Manufacturers are optimistic that they can combine product and process innovation with customer and supplier collaboration to create sustained but modest growth in an uncertain world economy.
Three in four senior manufacturing executives are optimistic or very optimistic about the prospects for their businesses over the next 12 to 24 months, according to KPMG’s Global Manufacturing Outlook, which surveyed executives from across the world.
CPAs in manufacturing responding to the AICPA’s Business and Industry Economic Outlook Survey also have maintained optimism about their own companies, at just over 60% in the first quarter of 2012 and just below 60% in the second quarter.
Likewise, accountants in manufacturing were more optimistic than their counterparts in all other sectors in the first quarter CGMA global economic forecast, a survey conducted by the AICPA and CIMA. Sixty-three per cent of accountants in manufacturing were upbeat about the outlook for their organisations, up from 54% the previous quarter.
Despite continued concerns over the European debt crisis, which Global Manufacturing Outlook respondents ranked as the biggest obstacle to global growth, manufacturers are maintaining lean operations and taking advantage of technological improvements to drive growth.
Specifically, manufacturers are targeting profitable growth. Their leading concern is input cost volatility as it was in 2011, and 54% of respondents said exiting unprofitable product lines or geographies – or both – will become more important for them over the next two years.
Manufacturers are decreasing risks by “nearshoring” their supply chains, moving operations closer to their customers, after natural disasters such as the tsunami in Japan that disrupted global supply chains. A recent World Economic Forum report also said manufacturers are increasingly developing localised supply chains in close proximity to their customers.
In other words, manufacturers want to stay as lithe as possible.
Jeff Dobbs, KPMG’s global head of diversified industrials, said in a telephone interview that although growth is important, heads of global manufacturing companies can never take their eyes off the costs.
“If you think back to what’s happened in the last three or four years with the recession, with layoffs, with downsizing, with restructuring, et cetera, those costs have all been taken out, and now people are continuing to have to take more sophisticated looks at how to take costs out,” Dobbs said. “So some of it is around use of less costly input. Some of it really is around automation and technology.”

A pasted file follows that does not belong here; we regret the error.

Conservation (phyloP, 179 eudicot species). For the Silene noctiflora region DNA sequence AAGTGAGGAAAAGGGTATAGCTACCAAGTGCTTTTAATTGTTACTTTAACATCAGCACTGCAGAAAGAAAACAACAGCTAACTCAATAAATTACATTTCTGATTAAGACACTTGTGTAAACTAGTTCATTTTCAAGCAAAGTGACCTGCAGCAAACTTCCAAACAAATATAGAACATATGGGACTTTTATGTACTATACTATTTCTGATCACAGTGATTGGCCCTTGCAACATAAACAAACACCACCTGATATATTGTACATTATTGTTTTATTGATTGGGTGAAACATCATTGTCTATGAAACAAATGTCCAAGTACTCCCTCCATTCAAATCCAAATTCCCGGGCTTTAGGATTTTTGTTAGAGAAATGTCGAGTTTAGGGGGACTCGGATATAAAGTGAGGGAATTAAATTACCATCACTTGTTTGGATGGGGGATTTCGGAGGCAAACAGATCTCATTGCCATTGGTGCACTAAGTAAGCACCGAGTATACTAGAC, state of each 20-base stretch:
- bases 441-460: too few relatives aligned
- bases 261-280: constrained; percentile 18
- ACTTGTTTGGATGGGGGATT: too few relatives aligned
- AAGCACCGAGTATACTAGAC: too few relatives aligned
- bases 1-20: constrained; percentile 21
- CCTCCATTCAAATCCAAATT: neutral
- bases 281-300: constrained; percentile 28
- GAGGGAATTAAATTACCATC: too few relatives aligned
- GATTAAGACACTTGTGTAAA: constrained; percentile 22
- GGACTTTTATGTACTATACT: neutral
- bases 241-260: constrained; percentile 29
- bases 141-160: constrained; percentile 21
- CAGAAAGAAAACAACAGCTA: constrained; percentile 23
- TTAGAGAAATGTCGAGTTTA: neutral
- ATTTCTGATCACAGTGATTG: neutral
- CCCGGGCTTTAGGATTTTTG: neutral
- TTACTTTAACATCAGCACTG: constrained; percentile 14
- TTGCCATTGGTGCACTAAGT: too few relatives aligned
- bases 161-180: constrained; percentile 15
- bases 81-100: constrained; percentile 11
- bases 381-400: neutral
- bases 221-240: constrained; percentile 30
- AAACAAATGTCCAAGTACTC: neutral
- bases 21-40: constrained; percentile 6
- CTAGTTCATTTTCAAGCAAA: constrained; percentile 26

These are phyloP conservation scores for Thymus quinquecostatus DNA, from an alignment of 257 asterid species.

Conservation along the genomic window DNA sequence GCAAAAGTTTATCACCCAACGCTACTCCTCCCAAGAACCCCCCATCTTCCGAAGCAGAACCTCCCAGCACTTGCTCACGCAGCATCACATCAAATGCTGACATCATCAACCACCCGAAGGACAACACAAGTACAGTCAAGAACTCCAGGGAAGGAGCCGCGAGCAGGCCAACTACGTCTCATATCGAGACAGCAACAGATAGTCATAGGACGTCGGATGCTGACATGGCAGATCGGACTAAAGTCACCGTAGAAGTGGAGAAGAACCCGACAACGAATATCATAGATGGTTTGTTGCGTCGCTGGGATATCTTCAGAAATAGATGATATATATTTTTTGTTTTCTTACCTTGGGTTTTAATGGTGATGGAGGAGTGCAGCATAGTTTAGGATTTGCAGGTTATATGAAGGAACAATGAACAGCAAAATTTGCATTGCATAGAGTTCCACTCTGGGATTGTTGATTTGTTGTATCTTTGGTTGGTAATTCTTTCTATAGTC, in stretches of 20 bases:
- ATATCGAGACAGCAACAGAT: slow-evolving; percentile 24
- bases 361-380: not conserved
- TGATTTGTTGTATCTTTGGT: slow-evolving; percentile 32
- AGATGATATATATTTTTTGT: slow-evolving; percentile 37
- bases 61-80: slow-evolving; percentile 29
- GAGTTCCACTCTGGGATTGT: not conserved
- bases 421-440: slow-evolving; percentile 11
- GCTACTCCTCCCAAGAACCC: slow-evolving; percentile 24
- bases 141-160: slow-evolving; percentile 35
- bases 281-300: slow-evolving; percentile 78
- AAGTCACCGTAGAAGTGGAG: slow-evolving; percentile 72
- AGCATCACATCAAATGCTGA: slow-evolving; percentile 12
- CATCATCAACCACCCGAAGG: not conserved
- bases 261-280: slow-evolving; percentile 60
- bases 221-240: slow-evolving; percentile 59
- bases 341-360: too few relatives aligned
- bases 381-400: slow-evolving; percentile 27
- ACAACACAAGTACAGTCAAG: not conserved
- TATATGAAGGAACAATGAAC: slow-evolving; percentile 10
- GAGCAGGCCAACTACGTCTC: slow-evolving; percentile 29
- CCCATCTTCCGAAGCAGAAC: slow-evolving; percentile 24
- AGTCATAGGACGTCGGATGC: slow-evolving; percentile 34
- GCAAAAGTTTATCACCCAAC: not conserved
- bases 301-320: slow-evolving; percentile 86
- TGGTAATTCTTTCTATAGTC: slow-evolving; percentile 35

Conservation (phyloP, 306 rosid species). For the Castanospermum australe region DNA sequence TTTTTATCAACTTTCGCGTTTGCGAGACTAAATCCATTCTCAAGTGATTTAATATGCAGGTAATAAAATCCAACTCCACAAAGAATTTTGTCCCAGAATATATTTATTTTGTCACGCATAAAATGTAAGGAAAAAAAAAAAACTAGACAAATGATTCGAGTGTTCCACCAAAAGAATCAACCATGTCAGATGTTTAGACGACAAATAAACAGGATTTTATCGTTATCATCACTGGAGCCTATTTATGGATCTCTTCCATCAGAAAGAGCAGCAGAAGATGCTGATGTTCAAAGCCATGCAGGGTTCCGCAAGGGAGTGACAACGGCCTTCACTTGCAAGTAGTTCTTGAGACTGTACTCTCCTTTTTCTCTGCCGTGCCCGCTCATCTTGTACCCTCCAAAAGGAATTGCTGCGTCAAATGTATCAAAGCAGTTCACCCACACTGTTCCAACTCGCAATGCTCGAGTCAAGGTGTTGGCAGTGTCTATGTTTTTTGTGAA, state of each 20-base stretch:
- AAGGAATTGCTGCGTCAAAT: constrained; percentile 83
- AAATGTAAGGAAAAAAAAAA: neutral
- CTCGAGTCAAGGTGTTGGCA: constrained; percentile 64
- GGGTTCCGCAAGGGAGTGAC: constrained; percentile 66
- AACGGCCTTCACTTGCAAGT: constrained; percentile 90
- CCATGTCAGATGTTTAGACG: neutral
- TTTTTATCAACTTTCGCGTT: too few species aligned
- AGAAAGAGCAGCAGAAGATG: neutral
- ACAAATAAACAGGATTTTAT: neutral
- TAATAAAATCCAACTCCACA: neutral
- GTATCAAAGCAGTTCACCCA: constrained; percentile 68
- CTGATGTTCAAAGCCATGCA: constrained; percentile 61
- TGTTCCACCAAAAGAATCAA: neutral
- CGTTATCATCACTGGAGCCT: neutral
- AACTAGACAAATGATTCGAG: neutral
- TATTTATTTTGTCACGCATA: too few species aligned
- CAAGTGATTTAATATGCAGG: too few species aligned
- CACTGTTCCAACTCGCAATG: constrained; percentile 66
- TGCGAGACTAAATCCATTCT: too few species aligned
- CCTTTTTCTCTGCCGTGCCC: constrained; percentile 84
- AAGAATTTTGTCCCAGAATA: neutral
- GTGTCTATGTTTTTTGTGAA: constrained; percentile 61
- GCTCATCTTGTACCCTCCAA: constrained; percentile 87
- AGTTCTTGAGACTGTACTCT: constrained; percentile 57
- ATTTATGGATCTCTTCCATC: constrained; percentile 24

At the same time, 72% of respondents said transformational innovation has begun or will do so over the next two years. This innovation serves dual purposes, extending and enhancing product lines while cutting costs through process innovation, according to the report.
New industrial software allows engineers to perform virtual prototyping of industrial systems, designing multiple solutions to problems, comparing them and analysing their performance through models to predict which processes will be most effective and efficient, the report says.
The new technology helps engineers adjust factories quickly to accommodate design changes.
Such collaborative links are not limited to software and IT systems inside the factory.
Sixty-one per cent of manufacturers expect greater collaboration with key customers over the next two years, and 60% plan more cooperation with suppliers on initiatives such as product design, according to the KPMG report.
“Collaboration, almost in any aspect of businesses probably used to be an unknown concept,” Dobbs said. “It was tension, and challenge and just kind of fight for every nickel. I think what we’ve seen is, companies have emerged from the recession seeing that you can’t do everything by yourself, and it really starts with the collaboration with the suppliers.”
For example, Greif, a US-based manufacturer of rigid industrial packaging, works with key customers that are forward-thinking in their packaging needs to test new products, the report says.
At the same time, manufacturers are becoming more service-oriented. “Customized solutions” trailed only “new products” in the KPMG survey among features respondents expected customers to find most important over the next two years.
Sixty-three per cent of respondents said that new or enhanced customer services were expected to make a significant or very significant contribution to products in the next two years. This trend toward increased services even has a name – “manuservice”.
Manufacturers hope these collaborative efforts – combined with improved products and processes – will help them weather economic uncertainty and drive growth.
—Ken Tysiac (email@example.com) is a CGMA Magazine senior editor.